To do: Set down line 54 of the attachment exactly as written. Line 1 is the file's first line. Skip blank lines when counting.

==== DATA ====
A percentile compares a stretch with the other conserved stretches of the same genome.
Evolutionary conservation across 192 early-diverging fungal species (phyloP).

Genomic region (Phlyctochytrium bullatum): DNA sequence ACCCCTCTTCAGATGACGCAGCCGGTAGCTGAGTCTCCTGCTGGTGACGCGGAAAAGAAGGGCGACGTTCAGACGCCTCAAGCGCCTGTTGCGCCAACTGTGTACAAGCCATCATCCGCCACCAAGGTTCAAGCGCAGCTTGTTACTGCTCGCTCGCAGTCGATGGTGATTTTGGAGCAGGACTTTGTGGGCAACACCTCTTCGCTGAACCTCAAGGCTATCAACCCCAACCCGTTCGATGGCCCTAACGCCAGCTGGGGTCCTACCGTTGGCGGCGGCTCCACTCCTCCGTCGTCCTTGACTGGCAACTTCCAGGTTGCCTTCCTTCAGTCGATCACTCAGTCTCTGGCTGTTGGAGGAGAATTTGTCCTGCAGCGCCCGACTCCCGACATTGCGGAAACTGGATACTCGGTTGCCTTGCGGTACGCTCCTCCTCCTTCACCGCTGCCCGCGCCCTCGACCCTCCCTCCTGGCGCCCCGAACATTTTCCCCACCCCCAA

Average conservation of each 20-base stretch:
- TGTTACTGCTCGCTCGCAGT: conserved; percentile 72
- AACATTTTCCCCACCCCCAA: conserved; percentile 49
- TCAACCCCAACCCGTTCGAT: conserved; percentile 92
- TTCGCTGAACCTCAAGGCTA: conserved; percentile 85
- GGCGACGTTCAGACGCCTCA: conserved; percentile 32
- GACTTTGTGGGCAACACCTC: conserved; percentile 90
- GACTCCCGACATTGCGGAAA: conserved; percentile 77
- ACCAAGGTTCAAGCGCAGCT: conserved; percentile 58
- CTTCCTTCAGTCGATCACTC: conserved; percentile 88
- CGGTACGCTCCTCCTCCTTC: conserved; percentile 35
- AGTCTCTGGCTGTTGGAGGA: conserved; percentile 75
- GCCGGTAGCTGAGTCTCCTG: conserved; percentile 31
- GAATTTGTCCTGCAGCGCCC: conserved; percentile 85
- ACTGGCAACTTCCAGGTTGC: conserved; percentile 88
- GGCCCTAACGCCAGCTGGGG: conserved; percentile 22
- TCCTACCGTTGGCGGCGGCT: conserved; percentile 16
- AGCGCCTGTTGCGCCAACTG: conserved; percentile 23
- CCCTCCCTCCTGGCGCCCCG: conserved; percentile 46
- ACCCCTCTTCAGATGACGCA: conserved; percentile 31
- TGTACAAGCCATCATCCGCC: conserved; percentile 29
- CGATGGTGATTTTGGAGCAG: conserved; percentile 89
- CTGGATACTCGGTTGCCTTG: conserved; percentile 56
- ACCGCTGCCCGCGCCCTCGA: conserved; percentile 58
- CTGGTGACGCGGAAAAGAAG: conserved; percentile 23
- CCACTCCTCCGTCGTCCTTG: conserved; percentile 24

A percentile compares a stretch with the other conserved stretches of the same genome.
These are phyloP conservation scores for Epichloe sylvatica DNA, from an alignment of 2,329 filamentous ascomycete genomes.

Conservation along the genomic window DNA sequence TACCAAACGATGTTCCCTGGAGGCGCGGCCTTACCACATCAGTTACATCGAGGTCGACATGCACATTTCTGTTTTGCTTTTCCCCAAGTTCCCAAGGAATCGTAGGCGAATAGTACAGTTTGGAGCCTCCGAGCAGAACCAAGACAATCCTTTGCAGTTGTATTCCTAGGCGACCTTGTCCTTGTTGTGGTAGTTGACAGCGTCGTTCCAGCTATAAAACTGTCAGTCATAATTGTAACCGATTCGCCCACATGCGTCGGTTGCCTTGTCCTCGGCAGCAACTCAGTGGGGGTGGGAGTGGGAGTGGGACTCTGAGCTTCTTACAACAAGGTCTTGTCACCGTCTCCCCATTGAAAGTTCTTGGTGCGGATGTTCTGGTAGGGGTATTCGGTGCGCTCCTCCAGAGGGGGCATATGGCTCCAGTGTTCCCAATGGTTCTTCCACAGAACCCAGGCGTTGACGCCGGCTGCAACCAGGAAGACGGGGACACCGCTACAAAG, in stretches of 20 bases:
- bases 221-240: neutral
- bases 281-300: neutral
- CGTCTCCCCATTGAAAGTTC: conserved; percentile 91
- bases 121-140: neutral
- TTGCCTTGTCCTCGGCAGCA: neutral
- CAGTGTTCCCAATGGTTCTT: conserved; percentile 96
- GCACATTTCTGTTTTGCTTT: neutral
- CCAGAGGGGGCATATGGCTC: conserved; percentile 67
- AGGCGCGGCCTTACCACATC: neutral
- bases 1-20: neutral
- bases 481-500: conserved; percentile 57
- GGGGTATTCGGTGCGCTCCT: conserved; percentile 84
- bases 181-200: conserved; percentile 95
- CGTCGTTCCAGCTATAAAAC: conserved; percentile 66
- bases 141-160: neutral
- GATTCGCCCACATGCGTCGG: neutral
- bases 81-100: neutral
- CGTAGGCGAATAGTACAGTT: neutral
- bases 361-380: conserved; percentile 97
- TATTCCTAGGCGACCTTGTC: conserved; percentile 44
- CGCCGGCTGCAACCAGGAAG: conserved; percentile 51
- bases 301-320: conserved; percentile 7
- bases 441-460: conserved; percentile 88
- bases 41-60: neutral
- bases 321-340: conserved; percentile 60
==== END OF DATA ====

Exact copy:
- bases 301-320: conserved; percentile 7